TV
Breaking Bad’s Walter White is the anti-hero of the series with a penchant for keeping himself out of serious trouble in spite of having perpetrated a dozen brutal crimes. While his smarts keep him hidden in plain sight, his wife Skyler, a bookkeeper for Beneke Fabricators, proves to be just as intelligent and deceptive, but in a different way.
She’s been at work less than a month when her forensic accounting instincts are peaked. Something is rank in the state of Beneke, but she’s not sure what. She reaches deep into the archives, pulling receipts, transactions, and all the balance sheet items she can find since she left the company years ago. Using these items she squares up the books and comes up millions of dollars short.
When Skyler confronts Ted Beneke, the company President, and an old flame, with her findings he dismisses it with a wave. It takes her several attempts before he owns up to it. She gives him an ultimatum. Fess up, or face jail time. Not from her, you understand, but from the IRS which is just around the corner. After a “heart-felt” confession Ted reveals that he’s been diverting funds to pay for his employees promised benefits. He’s been outside the law to care for the little man.
The truth is that he’s a horrible spender, a ruin, and the company has financial cancer. Against her own judgment Skyler agrees to “cook the books” to keep Ted out of jail. This act of hers nearly brings the IRS onto her own family, who have suddenly become wealthy thanks to Walt’s drug money, and she must adopt some of Walter’s brutal techniques to force Ted to square up with the IRS.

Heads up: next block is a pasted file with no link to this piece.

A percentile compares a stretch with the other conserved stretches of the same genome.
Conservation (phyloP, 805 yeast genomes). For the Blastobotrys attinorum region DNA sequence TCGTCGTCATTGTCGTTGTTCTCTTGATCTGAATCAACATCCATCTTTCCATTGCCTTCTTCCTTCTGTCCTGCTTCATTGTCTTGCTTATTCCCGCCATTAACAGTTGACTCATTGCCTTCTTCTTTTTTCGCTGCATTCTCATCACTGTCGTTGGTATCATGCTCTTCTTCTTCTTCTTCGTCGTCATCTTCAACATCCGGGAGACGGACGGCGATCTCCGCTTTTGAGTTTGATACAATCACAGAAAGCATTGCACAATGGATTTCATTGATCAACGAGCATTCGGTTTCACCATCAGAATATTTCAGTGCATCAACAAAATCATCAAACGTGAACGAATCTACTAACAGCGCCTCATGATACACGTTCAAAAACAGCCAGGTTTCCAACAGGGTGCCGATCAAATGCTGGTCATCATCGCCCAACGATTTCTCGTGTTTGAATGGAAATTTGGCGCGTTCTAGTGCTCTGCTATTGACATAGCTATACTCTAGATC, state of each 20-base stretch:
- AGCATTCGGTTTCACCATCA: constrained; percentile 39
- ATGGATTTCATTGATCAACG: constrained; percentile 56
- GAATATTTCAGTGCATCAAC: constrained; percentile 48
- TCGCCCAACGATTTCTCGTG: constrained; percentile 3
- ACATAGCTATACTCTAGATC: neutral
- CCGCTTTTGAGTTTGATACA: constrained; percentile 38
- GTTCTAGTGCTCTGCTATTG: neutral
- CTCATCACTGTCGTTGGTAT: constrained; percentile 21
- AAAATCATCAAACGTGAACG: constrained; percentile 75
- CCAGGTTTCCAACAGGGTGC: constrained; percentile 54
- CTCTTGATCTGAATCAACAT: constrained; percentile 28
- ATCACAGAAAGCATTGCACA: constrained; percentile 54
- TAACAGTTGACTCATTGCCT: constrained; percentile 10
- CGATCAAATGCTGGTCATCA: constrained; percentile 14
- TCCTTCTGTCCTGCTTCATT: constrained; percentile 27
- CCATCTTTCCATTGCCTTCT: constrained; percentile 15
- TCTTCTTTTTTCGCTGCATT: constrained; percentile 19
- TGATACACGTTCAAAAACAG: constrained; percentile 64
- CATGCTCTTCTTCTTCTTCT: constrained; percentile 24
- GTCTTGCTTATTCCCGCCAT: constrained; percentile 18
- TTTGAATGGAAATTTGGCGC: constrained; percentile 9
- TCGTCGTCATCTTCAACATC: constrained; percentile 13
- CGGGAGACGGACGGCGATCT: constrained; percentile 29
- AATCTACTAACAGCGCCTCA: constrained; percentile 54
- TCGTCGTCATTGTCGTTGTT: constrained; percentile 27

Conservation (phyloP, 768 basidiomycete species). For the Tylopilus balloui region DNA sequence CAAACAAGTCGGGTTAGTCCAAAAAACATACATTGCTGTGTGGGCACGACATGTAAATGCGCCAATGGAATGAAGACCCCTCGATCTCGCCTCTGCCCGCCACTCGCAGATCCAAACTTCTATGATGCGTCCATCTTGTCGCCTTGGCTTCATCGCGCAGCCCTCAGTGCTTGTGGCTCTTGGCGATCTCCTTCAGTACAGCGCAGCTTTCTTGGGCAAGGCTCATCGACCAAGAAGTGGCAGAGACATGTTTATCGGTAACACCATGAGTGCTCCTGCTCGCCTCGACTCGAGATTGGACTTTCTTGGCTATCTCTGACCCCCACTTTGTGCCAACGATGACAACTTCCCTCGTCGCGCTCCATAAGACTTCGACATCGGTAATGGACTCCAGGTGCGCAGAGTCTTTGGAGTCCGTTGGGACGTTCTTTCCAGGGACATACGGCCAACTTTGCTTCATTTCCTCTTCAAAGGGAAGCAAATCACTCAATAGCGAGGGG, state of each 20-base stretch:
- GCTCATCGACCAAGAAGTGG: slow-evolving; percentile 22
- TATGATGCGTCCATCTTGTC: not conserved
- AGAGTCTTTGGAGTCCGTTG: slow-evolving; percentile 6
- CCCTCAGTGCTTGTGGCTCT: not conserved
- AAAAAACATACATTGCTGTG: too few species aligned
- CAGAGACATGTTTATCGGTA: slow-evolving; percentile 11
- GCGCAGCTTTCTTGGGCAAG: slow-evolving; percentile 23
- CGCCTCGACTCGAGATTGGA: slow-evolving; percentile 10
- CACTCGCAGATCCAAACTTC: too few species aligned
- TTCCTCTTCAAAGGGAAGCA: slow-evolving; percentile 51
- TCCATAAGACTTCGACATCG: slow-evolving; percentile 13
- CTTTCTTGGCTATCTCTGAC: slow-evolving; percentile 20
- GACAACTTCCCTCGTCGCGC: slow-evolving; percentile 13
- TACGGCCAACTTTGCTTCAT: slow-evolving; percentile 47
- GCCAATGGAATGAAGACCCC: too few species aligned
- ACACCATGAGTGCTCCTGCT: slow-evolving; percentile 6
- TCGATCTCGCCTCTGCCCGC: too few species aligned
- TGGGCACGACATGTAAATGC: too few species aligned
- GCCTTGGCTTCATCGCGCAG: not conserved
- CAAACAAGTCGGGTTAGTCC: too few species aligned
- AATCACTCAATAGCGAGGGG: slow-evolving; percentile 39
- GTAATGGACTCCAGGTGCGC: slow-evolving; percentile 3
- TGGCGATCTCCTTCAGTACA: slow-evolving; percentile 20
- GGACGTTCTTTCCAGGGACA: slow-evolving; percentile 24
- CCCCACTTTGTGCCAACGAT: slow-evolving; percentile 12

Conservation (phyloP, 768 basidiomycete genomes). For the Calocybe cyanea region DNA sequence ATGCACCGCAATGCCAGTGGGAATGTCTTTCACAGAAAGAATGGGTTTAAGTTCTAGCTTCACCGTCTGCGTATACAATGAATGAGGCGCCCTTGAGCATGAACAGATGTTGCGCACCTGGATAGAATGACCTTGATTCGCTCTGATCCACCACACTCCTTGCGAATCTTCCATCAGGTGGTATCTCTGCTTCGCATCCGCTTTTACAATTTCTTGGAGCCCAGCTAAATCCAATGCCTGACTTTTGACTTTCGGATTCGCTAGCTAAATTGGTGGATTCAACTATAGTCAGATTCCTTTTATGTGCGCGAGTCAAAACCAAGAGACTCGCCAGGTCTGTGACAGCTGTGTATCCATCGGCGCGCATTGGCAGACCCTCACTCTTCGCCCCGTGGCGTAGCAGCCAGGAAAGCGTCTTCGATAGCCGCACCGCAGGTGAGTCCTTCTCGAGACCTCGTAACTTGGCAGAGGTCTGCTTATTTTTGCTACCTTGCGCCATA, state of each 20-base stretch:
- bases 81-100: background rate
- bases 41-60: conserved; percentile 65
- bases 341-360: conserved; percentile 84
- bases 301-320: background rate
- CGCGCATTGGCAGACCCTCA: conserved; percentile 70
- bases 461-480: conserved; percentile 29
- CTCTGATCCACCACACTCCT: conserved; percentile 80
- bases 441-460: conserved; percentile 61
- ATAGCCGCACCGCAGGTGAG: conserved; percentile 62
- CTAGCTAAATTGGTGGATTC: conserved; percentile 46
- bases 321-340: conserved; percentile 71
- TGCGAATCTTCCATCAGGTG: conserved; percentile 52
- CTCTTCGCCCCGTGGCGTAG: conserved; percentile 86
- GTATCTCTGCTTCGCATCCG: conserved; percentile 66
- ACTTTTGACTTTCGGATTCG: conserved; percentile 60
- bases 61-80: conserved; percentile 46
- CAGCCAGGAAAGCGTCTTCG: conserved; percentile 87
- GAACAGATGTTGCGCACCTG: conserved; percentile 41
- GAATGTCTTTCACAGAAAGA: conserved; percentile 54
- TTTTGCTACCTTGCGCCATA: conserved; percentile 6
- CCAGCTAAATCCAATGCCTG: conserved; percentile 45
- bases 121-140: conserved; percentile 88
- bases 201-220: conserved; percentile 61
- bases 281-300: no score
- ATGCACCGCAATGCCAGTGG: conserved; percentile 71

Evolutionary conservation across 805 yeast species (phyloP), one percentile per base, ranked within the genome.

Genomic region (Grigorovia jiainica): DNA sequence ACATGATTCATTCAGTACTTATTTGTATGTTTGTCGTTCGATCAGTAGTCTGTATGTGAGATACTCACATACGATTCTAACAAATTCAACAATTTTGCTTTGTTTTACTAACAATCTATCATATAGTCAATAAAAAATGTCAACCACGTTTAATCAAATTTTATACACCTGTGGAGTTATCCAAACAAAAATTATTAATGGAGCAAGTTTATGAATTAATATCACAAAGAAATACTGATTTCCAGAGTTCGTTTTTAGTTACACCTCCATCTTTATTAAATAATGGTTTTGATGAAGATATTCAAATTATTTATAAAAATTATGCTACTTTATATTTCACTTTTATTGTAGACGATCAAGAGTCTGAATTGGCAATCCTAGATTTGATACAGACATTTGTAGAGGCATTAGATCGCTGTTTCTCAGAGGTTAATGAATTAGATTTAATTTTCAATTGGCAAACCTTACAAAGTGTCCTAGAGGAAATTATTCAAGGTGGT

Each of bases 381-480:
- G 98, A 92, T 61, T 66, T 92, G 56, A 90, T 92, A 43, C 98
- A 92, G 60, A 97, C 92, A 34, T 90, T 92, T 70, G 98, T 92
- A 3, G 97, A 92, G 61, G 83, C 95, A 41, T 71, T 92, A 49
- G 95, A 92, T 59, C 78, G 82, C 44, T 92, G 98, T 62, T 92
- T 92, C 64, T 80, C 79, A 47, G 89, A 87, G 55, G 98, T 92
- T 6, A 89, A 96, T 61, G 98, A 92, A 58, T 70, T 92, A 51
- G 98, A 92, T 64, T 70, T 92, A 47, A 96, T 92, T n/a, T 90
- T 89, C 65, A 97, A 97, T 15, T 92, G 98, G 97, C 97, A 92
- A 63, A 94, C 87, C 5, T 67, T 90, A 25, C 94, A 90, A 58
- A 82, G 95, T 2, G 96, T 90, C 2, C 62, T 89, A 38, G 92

Skyler, once a principled accountant, and starry-eyed vixen becomes a criminal to save the men she loves. Ted from the IRS, and Walter from the law.
“Ted,” she says in one conversation, “If I can discover this, the IRS won’t have any problem finding it.” Oddly enough it isn’t the finances that end up squashing the Whites, alluding to Skyler’s skills as an accountant.
White Collar
Breaking Bad’s Skyler White shares similarities, but does not hold a candle to the criminal enterprises of one Neal Caffrey. If it’s criminal artistry in any form, from forging to street tricks like Three-card Monte, to expert salesmanship, Neal Caffery is the master. He is such a master of nearly everything underground that he can pick out a fellow criminal simply by observing him for two seconds.
Agent Peter Burke, on the other hand, is a forensic accounting specialist for the FBI. He has the same interests, and enjoys the same challenges as Neal, but he works for the good guys. Burke captures Caffrey not once, but twice, and while Neal continues to elude Peter while covering up his sordid past, the paradoxical suspicion and mutual respect Peter has for Neal never wanes.
The combination of the conscienceless criminal, and the bendable bureaucrat make for rich storytelling.

Movies